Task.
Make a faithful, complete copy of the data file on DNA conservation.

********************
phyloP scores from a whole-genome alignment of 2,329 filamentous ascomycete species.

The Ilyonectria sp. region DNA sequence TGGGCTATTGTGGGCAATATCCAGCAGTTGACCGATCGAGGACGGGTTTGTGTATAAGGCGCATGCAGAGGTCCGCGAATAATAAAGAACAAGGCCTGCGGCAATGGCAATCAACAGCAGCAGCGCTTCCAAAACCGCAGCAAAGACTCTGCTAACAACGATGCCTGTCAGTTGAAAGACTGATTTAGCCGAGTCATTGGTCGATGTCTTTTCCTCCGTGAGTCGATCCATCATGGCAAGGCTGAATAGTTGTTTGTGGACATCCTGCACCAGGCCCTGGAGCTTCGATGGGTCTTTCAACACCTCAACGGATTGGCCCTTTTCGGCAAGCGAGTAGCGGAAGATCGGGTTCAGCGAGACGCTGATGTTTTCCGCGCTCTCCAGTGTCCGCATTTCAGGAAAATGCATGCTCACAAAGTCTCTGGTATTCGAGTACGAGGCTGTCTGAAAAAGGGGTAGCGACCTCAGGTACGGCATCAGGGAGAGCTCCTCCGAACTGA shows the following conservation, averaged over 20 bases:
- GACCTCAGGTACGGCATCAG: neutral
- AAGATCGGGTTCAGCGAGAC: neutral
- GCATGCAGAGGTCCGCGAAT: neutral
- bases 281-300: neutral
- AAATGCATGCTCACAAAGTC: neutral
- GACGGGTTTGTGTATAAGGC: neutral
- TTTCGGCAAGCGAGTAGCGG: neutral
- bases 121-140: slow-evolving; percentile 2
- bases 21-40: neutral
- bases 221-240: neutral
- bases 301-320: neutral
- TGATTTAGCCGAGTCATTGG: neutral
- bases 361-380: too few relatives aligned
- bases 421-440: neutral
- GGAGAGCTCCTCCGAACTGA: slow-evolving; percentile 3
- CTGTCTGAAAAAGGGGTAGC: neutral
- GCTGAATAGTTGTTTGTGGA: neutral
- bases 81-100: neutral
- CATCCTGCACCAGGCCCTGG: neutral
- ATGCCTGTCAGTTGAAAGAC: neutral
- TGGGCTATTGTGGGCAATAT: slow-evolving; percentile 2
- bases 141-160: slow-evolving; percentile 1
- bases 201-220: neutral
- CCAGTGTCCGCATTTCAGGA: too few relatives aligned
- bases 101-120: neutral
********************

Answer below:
phyloP scores from a whole-genome alignment of 2,329 filamentous ascomycete species.

The Ilyonectria sp. region DNA sequence TGGGCTATTGTGGGCAATATCCAGCAGTTGACCGATCGAGGACGGGTTTGTGTATAAGGCGCATGCAGAGGTCCGCGAATAATAAAGAACAAGGCCTGCGGCAATGGCAATCAACAGCAGCAGCGCTTCCAAAACCGCAGCAAAGACTCTGCTAACAACGATGCCTGTCAGTTGAAAGACTGATTTAGCCGAGTCATTGGTCGATGTCTTTTCCTCCGTGAGTCGATCCATCATGGCAAGGCTGAATAGTTGTTTGTGGACATCCTGCACCAGGCCCTGGAGCTTCGATGGGTCTTTCAACACCTCAACGGATTGGCCCTTTTCGGCAAGCGAGTAGCGGAAGATCGGGTTCAGCGAGACGCTGATGTTTTCCGCGCTCTCCAGTGTCCGCATTTCAGGAAAATGCATGCTCACAAAGTCTCTGGTATTCGAGTACGAGGCTGTCTGAAAAAGGGGTAGCGACCTCAGGTACGGCATCAGGGAGAGCTCCTCCGAACTGA shows the following conservation, averaged over 20 bases:
- GACCTCAGGTACGGCATCAG: neutral
- AAGATCGGGTTCAGCGAGAC: neutral
- GCATGCAGAGGTCCGCGAAT: neutral
- bases 281-300: neutral
- AAATGCATGCTCACAAAGTC: neutral
- GACGGGTTTGTGTATAAGGC: neutral
- TTTCGGCAAGCGAGTAGCGG: neutral
- bases 121-140: slow-evolving; percentile 2
- bases 21-40: neutral
- bases 221-240: neutral
- bases 301-320: neutral
- TGATTTAGCCGAGTCATTGG: neutral
- bases 361-380: too few relatives aligned
- bases 421-440: neutral
- GGAGAGCTCCTCCGAACTGA: slow-evolving; percentile 3
- CTGTCTGAAAAAGGGGTAGC: neutral
- GCTGAATAGTTGTTTGTGGA: neutral
- bases 81-100: neutral
- CATCCTGCACCAGGCCCTGG: neutral
- ATGCCTGTCAGTTGAAAGAC: neutral
- TGGGCTATTGTGGGCAATAT: slow-evolving; percentile 2
- bases 141-160: slow-evolving; percentile 1
- bases 201-220: neutral
- CCAGTGTCCGCATTTCAGGA: too few relatives aligned
- bases 101-120: neutral